Exorcism and evangelicals | Arkansas Blog

Thursday, March 12, 2015

Exorcism and evangelicals

Posted By on Thu, Mar 12, 2015 at 11:30 AM

Prompted by the Justin Harris adoption controversy, Amanda Marcotte writes in Slate about about belief in demonic possession among "fringe fundamentalists."

As we've written, numerous witnesses say Harris and his wife came to believe the 2- and 4-year-old girls they adopted were possessed by demons and gave them to another family after attempted exorcisms. Through a lawyer, the Harrises deny belief in demonic possession.

... the sad fact of the matter is that there are many pockets of evangelical Christianity that believe that bad or sinful behavior is caused by demons literally possessing or oppressing people which therefore need to be exorcised. There’s not a lot of information on how widespread this belief is, though it does seem to be fringe. The biggest proponent of it in evangelical circles is a man named Bob Larson, who can be seen, with his daughter and her “teen exorcist” friends, in this Vice video I posted at Slate in 2013. Larson is a classic charlatan—he even charges $295 for a demon exorcism via Skype—but it works because a lot of people really want to believe that destructive behavior is supernatural and can be done away with by praying. In 2001, Fordham sociologist Michael Cuneo even traveled the country and witnessed at least 50 exorcisms, most in evangelical circles, across the country, and published his findings in American Exorcism.

This belief has been endorsed from on high in fundamentalist circles. Pat Robertson of the 700 Club is forever warning viewers about the dangers of demonic possession and witchcraft. Some recent greatest hits include blaming homosexuality on demonic possession, warning that Dungeons & Dragons will cause demonic possession, and that even buying used clothes could bring demons into your life. Also, don’t put your sonogram pictures up on Facebook, because witches will curse your child.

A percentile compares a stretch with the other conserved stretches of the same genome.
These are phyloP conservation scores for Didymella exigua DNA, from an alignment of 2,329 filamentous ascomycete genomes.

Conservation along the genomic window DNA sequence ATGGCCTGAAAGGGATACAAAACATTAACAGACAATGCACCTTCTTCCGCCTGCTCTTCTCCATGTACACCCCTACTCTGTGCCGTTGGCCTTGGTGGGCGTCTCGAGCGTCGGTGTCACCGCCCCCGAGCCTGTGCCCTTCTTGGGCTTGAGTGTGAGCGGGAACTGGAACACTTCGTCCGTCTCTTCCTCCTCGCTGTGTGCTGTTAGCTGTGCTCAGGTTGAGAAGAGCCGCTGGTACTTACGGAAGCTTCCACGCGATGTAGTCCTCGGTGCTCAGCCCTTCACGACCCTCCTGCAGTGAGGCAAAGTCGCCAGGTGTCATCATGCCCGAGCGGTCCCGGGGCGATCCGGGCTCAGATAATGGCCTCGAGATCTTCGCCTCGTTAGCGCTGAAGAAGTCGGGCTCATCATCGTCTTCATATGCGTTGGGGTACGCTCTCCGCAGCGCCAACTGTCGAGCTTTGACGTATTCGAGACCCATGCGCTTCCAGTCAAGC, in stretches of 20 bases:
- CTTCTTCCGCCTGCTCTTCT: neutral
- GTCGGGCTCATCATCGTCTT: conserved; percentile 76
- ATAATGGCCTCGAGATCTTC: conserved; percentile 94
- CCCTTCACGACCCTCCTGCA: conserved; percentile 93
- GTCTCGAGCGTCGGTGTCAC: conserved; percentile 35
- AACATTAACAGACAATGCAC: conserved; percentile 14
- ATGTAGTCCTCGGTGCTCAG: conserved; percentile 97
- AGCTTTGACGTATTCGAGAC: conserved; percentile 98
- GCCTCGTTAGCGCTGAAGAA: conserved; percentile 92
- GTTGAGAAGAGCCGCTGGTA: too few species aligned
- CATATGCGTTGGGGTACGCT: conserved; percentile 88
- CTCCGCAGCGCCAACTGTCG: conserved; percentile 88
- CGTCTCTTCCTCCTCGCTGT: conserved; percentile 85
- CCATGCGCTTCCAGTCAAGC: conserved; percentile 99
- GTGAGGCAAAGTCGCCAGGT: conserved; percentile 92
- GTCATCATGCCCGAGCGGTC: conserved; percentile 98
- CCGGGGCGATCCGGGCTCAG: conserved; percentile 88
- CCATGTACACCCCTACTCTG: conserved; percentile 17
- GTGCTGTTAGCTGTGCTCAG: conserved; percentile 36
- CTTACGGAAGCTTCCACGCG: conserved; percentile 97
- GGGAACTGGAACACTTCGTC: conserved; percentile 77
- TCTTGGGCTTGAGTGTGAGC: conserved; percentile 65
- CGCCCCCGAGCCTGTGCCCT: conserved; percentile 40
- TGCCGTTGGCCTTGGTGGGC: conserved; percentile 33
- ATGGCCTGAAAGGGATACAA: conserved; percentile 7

This reminds me of the story about the complaint in 2011 that led to a rule to make it clear that the Harrises couldn't teach Bible in their state-financed pre-school classes. They still do, one parent told a TV station this week, though it's unclear from his quote if it was during the school day or the supposed non-reimbursed time after school when staff is staying for free with children.

When the school was advertising its Bible-based schooling, it also warned parents that children's clothing "depicting characters that may be affiliated with witches, goblins, ghosts or evil content” is prohibited

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